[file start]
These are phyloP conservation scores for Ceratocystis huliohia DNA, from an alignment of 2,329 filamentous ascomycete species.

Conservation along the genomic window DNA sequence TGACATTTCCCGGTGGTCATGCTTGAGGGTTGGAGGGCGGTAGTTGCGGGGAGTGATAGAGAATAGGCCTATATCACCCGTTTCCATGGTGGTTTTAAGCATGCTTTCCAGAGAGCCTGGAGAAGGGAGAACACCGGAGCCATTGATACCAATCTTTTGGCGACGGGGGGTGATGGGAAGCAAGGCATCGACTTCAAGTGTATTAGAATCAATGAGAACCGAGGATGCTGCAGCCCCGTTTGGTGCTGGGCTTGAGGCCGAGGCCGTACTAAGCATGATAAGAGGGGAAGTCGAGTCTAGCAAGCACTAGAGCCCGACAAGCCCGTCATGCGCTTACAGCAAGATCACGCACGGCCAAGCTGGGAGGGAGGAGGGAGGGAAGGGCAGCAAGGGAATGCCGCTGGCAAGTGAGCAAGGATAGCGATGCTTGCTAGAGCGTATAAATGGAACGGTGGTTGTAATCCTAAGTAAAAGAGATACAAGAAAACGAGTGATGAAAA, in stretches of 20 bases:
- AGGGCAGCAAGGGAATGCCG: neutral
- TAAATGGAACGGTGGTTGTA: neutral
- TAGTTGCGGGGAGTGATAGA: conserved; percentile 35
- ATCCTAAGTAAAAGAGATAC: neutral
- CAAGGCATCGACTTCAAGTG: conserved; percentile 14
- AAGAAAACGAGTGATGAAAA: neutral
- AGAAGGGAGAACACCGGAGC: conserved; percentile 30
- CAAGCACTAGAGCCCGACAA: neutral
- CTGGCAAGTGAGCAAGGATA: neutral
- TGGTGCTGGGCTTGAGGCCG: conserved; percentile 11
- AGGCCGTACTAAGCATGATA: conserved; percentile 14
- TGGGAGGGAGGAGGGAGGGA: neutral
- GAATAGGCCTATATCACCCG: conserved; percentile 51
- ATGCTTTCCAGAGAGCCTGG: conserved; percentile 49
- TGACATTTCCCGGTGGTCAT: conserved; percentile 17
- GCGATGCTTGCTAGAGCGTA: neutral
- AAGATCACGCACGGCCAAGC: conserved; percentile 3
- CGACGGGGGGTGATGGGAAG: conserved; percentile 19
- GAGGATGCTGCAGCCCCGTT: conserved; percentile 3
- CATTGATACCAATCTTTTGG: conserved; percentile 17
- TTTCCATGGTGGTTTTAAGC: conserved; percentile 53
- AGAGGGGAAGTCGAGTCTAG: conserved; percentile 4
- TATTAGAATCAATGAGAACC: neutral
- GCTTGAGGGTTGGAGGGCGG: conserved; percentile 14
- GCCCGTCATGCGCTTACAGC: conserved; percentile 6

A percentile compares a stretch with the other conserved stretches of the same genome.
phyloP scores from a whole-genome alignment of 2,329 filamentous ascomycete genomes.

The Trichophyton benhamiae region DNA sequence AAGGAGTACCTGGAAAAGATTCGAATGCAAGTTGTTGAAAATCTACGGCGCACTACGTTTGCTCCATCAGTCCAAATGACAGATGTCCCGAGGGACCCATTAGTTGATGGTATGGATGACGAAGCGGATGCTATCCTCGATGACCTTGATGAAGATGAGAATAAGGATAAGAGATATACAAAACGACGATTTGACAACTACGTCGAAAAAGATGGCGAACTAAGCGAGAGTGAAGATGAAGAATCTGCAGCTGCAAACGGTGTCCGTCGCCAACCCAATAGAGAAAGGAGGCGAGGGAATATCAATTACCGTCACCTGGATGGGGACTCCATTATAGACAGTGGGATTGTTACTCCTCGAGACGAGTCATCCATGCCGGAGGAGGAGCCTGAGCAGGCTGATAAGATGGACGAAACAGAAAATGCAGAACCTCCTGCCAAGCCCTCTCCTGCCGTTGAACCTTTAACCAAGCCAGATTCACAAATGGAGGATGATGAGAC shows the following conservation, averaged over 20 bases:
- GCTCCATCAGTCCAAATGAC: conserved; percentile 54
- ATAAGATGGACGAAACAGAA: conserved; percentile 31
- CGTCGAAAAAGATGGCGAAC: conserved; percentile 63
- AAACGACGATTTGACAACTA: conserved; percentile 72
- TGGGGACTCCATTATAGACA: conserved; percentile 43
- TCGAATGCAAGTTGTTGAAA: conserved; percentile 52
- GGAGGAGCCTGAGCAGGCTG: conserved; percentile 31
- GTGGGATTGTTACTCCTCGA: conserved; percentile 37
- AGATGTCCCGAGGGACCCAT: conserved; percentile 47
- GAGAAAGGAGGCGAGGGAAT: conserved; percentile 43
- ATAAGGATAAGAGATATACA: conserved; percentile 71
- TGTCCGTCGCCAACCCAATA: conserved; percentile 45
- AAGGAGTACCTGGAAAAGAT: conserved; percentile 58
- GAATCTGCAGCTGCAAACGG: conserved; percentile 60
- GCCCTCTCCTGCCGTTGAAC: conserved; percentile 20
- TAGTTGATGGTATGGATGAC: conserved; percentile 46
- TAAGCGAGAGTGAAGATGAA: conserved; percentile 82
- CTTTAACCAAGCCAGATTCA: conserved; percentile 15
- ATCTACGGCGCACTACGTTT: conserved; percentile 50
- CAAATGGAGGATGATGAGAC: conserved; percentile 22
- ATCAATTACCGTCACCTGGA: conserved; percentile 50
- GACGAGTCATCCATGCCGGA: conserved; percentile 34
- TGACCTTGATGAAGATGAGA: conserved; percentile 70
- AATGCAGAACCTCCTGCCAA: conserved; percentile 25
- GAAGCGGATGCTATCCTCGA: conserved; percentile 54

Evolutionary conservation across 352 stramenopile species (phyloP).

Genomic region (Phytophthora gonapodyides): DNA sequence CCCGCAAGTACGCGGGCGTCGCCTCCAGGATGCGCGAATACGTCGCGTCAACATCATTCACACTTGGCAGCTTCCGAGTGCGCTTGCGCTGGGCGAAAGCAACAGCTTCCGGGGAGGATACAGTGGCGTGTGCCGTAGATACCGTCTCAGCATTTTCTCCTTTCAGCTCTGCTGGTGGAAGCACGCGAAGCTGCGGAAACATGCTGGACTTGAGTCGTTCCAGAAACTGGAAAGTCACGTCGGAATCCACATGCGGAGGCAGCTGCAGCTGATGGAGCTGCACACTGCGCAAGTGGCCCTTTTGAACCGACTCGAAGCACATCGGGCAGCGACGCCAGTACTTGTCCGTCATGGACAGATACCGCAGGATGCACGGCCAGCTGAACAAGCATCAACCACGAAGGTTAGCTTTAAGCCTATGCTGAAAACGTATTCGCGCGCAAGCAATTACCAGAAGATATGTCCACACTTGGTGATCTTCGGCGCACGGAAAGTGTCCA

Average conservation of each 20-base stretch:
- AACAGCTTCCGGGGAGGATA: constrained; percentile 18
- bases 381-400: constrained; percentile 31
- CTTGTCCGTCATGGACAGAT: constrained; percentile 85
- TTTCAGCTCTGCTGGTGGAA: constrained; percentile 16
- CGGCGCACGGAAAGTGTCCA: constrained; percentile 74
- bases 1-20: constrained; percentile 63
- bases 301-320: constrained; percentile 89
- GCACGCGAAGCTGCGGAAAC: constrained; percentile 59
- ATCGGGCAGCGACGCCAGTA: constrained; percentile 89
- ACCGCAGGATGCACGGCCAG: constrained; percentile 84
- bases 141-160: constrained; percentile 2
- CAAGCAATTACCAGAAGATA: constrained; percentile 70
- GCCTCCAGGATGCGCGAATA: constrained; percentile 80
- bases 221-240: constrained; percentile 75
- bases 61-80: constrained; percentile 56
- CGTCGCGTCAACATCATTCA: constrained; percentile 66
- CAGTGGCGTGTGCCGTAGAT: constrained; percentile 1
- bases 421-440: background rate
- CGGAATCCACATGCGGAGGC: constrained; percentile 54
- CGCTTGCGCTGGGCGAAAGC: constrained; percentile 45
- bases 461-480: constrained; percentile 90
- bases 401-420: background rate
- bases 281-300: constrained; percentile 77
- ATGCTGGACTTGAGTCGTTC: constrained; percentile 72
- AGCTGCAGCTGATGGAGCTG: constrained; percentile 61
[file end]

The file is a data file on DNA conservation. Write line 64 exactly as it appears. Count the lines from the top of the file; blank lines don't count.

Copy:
- bases 1-20: constrained; percentile 63